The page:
Teaching Work and Family to Undergraduate Students: Catalyzing Pedagogical, Curricular, and Programmatic Innovations
In 2006 and 2007, two workshops on teaching work-family courses were held at the annual meetings of the American Sociological Association. This article examines the current challenges and strategies of teaching work-family, as identified by workshop participants, and the resources that are available through the Sloan Work and Family Research Network. Three concerns are considered: pedagogy, curriculum and programming. Analysis of syllabi, course catalogues, and teaching activities reveal that work-family scholars are making innovative contributions to teaching, but work-family has yet to have a firm position in the undergraduate curriculum. We argue that increasing undergraduate's exposure to work-family concerns is one of the most significant challenges—and potential contributions—for work-family scholars to address. © 2008, American Sociological Association. All rights reserved.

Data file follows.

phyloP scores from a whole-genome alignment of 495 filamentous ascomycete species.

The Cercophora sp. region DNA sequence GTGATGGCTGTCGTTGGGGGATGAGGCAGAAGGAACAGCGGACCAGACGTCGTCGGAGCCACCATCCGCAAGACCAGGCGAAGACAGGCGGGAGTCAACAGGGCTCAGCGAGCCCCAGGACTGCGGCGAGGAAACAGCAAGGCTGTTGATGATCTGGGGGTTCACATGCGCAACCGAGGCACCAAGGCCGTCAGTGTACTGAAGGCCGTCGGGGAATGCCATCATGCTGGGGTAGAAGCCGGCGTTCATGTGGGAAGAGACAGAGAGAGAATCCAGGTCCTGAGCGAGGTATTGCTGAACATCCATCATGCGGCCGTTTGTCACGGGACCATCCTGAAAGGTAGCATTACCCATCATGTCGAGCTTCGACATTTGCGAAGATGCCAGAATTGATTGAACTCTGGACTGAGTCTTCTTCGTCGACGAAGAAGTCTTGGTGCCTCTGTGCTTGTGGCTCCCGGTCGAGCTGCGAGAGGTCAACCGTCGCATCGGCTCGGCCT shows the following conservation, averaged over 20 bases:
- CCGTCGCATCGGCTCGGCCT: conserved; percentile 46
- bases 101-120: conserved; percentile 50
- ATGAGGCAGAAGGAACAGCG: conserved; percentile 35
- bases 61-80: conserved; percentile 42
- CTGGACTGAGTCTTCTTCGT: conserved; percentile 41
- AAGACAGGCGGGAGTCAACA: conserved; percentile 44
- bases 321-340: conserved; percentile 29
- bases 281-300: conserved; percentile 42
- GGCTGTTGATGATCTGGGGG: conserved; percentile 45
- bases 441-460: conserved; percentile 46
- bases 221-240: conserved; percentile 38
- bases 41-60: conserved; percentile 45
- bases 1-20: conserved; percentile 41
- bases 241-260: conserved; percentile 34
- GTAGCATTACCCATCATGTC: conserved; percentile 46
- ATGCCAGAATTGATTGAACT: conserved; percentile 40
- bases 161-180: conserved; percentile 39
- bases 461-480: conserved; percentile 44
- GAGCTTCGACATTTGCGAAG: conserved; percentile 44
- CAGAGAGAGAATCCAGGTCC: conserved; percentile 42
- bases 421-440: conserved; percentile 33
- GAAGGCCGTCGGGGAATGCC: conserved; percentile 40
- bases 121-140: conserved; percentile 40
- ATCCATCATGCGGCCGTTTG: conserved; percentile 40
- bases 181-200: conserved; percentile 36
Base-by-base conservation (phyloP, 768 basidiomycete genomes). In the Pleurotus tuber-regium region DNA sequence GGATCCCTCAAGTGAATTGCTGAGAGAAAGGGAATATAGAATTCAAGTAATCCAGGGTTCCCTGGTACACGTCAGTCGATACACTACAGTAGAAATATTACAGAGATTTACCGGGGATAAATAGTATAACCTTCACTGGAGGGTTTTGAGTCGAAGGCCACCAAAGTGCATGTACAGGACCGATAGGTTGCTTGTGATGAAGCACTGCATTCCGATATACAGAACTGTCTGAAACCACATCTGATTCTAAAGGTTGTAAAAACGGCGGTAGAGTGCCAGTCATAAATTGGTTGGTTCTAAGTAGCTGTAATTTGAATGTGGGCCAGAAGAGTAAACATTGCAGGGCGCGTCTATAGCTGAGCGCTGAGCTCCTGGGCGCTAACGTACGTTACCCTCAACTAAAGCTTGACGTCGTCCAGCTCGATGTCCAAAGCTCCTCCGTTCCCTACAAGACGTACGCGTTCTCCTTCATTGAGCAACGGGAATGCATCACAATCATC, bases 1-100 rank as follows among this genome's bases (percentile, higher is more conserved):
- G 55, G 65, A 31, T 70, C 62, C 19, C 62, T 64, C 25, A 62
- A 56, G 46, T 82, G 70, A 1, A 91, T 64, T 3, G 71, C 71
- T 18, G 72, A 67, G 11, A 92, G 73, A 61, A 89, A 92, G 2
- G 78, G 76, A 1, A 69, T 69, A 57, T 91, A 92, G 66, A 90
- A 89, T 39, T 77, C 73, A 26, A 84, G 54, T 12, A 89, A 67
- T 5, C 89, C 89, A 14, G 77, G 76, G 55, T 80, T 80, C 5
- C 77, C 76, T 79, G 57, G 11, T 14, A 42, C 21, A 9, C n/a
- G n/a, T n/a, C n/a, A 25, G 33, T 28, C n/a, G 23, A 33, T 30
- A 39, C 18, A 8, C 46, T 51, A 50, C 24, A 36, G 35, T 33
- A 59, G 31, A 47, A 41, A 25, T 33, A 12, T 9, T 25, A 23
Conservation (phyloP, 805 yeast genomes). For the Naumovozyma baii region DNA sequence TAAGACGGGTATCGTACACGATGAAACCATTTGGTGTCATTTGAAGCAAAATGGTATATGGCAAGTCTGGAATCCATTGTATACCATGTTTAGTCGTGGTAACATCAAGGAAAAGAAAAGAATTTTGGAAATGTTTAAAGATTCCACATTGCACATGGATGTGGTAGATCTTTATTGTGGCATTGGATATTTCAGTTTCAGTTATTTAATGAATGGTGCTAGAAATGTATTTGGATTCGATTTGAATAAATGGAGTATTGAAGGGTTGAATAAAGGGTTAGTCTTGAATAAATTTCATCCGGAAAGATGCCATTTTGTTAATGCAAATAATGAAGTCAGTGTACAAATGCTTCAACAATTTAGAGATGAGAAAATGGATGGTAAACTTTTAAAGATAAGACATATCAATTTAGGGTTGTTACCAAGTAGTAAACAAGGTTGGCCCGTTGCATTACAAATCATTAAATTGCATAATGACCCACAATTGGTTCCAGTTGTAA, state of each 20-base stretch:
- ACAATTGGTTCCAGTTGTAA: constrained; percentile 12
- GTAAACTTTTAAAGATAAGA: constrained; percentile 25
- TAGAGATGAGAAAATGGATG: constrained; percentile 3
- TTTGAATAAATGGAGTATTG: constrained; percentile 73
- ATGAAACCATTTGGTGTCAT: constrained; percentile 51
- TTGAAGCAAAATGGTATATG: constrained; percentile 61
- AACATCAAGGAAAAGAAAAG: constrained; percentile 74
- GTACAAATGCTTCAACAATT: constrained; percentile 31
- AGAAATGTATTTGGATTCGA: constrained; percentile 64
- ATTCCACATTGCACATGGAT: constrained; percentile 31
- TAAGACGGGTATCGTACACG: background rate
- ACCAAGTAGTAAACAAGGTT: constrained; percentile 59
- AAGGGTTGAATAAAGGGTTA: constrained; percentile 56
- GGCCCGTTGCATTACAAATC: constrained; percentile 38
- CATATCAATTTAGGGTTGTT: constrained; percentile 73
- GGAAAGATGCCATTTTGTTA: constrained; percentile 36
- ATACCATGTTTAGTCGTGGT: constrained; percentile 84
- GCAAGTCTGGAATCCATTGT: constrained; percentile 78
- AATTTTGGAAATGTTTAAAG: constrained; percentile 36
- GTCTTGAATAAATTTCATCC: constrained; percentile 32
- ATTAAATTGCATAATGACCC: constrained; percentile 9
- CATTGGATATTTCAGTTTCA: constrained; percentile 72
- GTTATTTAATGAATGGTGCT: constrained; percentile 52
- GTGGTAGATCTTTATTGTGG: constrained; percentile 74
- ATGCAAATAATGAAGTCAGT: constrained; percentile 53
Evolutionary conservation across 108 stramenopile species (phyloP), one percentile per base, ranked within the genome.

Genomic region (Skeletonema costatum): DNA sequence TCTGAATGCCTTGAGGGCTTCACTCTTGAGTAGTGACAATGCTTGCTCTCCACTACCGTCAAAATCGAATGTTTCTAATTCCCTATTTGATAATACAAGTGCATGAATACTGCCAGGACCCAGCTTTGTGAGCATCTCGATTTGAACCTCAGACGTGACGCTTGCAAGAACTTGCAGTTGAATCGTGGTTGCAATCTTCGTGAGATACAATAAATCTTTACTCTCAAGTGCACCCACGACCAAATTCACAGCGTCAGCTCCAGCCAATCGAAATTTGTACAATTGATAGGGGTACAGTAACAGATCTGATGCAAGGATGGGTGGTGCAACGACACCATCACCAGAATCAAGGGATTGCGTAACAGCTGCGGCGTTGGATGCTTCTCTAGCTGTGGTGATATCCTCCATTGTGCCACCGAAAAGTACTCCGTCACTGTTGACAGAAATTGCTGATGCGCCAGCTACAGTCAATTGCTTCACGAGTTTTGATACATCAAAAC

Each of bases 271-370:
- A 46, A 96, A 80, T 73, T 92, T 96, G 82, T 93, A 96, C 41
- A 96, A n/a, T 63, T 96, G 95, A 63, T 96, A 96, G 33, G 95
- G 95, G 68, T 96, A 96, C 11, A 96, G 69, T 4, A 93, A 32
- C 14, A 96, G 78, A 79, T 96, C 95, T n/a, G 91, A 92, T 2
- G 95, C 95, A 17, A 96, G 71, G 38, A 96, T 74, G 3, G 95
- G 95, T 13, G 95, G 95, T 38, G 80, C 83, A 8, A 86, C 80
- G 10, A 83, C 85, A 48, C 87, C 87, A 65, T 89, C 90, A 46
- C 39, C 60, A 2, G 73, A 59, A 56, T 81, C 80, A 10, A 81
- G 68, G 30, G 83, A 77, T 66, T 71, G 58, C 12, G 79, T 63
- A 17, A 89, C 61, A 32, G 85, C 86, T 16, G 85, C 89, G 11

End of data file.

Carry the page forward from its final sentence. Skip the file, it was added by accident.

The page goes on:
Sweet, Stephen; Mumm, Joshua; Pitt-Catsouphes, Marcie; and Casey, Judith, "Teaching Work and Family to Undergraduate Students: Catalyzing Pedagogical, Curricular, and Programmatic Innovations" (2008). Faculty Articles Indexed in Scopus. 1709.